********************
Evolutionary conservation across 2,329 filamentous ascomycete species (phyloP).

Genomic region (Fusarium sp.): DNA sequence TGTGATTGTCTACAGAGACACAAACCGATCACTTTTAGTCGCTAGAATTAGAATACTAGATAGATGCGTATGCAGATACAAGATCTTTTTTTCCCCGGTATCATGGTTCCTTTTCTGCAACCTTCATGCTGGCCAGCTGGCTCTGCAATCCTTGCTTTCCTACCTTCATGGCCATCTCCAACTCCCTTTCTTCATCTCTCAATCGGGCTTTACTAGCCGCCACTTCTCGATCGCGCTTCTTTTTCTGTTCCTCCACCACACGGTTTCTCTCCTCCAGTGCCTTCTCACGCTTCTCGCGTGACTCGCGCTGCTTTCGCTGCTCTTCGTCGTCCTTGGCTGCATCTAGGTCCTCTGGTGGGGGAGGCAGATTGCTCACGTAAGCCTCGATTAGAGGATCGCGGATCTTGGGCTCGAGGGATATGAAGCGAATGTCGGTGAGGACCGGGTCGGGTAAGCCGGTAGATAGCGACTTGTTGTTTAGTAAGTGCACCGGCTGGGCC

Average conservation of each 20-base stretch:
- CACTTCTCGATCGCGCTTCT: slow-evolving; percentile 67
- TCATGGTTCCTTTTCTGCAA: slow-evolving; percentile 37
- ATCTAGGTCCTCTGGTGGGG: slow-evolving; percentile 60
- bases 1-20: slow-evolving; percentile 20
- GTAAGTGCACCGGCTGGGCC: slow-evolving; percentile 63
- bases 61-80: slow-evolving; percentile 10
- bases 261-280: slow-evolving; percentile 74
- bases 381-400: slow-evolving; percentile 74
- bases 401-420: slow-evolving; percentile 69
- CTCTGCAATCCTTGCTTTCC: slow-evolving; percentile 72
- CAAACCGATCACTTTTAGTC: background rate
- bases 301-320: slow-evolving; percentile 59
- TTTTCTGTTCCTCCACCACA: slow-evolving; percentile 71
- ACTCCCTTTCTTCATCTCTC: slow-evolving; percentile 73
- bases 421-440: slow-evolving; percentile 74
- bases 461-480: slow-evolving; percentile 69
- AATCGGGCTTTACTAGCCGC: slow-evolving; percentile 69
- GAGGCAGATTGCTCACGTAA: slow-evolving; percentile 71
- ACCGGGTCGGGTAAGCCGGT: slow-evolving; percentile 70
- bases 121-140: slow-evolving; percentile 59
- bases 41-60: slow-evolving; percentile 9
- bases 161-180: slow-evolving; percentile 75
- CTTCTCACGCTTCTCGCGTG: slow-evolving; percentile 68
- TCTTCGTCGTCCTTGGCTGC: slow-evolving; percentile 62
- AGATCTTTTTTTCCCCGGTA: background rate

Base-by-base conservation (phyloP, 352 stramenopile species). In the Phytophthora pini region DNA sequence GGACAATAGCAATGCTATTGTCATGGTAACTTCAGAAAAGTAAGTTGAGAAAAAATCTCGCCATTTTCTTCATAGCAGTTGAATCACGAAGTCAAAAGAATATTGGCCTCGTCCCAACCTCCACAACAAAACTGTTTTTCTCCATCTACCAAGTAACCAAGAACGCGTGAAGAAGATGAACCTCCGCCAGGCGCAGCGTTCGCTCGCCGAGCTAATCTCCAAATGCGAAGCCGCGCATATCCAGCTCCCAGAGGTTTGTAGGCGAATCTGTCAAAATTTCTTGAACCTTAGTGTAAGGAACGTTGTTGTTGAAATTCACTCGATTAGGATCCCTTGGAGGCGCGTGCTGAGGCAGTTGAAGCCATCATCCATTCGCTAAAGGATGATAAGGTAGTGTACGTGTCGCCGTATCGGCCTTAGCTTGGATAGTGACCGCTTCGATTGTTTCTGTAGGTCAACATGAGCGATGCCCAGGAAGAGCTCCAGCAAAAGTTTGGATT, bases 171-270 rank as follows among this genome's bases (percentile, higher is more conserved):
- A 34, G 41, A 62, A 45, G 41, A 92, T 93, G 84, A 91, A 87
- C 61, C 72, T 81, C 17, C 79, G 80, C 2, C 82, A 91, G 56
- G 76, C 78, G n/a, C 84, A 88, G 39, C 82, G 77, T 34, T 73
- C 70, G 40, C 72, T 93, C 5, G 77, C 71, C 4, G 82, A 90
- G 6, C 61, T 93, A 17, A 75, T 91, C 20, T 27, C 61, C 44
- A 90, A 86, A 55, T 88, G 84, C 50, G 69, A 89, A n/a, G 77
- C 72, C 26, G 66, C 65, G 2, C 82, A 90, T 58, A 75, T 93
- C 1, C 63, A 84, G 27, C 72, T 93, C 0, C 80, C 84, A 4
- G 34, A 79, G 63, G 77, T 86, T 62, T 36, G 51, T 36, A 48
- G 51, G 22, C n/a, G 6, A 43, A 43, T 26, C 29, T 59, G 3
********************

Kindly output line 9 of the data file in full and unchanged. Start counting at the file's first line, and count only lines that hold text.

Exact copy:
- bases 61-80: slow-evolving; percentile 10